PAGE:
It is unfortunate that certain influential Orthodox rabbis continue to fight this recognition.

Their stance will get them nowhere. The general public accepts the correctness of encouraging other streams of Judaism and will continue to do so.

The stubbornness of Orthodox leaders can do nothing but harm, so they had best come into the tent and join the rest of us.


Dizzying diatribe

Sir, – David Newman (“To occupy or not to occupy,” Borderline Views, July 17) would be much more convincing if he simply critiqued the Levy outpost report point by point, calmly and systematically, citing whatever he considered to be erroneous or inaccurate.

Instead, we get a dizzying diatribe of hackneyed left-wing stock-in-trade accusations, halftruths, assumptions, hyperbole and venom.

Just one example: Newman writes that the report’s opinion “flies in the face of every other legal opinion, both Israeli and international....” Can it really be that he is unaware of the opinions of such legal heavyweights as Eugene Rostow, Jacques Gauthier, Talia Einhorn, Howard Grief and Stephen Schwebel, all of which unequivocally support the findings of retired Supreme Court justice Edmond Levy? Newman’s headlong rush to gloss over facts and deny obvious realities proves that he has no interest in being confused by the facts, as laid out in the Levy report. One must wonder if he even read it.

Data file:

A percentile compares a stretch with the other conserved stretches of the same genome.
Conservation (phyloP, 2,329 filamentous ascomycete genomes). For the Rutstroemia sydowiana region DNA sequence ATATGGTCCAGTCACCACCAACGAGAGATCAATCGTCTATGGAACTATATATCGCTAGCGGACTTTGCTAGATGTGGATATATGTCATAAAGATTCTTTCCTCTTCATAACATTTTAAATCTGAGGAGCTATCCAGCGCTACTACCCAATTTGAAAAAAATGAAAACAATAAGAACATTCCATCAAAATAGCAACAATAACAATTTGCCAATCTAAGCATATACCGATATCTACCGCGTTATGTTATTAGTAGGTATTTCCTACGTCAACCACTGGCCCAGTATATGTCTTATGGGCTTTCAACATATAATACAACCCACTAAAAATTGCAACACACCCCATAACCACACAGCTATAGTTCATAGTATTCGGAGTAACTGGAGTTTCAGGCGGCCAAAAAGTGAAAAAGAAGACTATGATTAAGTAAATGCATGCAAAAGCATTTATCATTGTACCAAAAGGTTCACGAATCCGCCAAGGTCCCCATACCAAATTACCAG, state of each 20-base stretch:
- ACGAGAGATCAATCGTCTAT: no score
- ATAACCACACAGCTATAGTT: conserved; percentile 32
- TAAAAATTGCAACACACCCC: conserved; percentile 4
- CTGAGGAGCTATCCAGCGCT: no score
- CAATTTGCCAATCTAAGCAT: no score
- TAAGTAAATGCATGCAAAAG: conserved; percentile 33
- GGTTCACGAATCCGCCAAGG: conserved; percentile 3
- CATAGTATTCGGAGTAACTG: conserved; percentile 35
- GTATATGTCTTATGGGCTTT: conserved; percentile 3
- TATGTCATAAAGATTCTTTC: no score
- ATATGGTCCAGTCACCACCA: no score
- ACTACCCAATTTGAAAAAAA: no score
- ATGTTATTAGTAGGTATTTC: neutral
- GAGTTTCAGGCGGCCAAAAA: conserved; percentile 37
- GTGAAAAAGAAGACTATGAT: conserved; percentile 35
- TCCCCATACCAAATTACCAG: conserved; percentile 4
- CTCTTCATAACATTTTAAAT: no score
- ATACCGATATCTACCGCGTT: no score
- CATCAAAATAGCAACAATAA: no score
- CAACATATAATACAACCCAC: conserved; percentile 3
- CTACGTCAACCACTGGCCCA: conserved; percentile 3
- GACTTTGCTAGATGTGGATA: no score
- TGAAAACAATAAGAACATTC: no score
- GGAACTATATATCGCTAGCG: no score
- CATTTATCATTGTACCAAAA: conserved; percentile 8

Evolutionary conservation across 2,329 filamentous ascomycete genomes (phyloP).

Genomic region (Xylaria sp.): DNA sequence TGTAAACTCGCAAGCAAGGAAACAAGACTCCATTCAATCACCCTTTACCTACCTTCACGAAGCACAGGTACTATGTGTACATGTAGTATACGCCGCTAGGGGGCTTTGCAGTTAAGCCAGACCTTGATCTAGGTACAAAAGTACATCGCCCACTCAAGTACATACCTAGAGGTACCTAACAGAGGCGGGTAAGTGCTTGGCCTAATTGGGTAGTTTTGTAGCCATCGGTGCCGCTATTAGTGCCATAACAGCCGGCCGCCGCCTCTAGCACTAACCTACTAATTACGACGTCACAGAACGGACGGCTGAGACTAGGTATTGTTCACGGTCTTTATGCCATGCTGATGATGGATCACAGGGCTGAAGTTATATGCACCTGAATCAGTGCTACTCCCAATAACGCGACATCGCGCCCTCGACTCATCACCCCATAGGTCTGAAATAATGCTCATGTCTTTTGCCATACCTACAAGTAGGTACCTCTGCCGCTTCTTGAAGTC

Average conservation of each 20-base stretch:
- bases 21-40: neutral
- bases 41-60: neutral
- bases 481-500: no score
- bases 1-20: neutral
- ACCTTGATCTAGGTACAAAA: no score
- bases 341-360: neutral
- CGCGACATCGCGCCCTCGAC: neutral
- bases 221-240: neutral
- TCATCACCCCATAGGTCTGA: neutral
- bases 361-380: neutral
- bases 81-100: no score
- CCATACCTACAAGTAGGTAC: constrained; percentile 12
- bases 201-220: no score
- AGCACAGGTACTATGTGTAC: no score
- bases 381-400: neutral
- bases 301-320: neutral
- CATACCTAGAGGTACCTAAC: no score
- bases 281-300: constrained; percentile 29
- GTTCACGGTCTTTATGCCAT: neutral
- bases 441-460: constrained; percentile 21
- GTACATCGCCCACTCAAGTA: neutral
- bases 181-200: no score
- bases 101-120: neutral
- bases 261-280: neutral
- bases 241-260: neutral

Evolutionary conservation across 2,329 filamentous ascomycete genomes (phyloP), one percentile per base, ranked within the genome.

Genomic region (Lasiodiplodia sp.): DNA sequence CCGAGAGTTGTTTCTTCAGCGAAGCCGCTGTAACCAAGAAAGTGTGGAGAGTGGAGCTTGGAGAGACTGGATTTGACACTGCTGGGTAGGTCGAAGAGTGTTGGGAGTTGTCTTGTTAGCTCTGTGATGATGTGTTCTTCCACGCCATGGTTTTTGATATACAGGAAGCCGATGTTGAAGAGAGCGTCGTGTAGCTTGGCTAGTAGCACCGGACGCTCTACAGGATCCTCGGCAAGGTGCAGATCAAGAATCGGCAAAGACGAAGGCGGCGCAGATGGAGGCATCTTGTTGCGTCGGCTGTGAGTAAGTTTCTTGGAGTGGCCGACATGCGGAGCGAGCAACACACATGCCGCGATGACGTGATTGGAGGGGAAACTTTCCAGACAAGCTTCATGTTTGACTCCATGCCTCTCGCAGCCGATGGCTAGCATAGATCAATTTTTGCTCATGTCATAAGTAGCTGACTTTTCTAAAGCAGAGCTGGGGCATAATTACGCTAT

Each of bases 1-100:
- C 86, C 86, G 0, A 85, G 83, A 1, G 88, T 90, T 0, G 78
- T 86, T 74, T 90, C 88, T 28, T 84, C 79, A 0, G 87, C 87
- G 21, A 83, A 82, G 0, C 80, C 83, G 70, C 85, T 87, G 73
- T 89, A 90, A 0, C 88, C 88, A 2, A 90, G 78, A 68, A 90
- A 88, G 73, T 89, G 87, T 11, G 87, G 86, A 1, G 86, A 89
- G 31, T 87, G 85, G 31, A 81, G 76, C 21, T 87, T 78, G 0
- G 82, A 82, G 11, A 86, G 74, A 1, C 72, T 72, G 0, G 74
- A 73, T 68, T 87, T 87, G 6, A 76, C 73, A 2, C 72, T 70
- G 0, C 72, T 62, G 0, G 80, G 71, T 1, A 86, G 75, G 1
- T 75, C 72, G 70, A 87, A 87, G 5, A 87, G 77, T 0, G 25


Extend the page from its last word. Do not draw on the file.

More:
The more fired-up and panicked people like Newman get about the report, the more convinced I am that it is spot-on and necessary for fair and enlightened political discourse.

Ginot Shomron

Sir, – David Newman should be reminded that the Levy committee gave very cogent reasons why the settlements in Judea and Samaria are not illegal and that Israel is not an occupier.

Perhaps he could give us reasons why he believes the committee is wrong.

Perhaps the US, the European Union and others could also do the same and inform us why and how the settlements are illegal. Whether we should or should not build settlements in Judea and Samaria, even if it is legal to do so, is another issue.


Fruitful afterlife?

Sir, – In “The God particle: The benefit of a newborn infant” (Comment & Features, July 17), Michael Faraday is noted as having conducted experiments in the 1930s and 1940s. As his active scientific period lasted from about 1820 to 1860 and he died in 1867, this is rather unlikely.


Good for Lador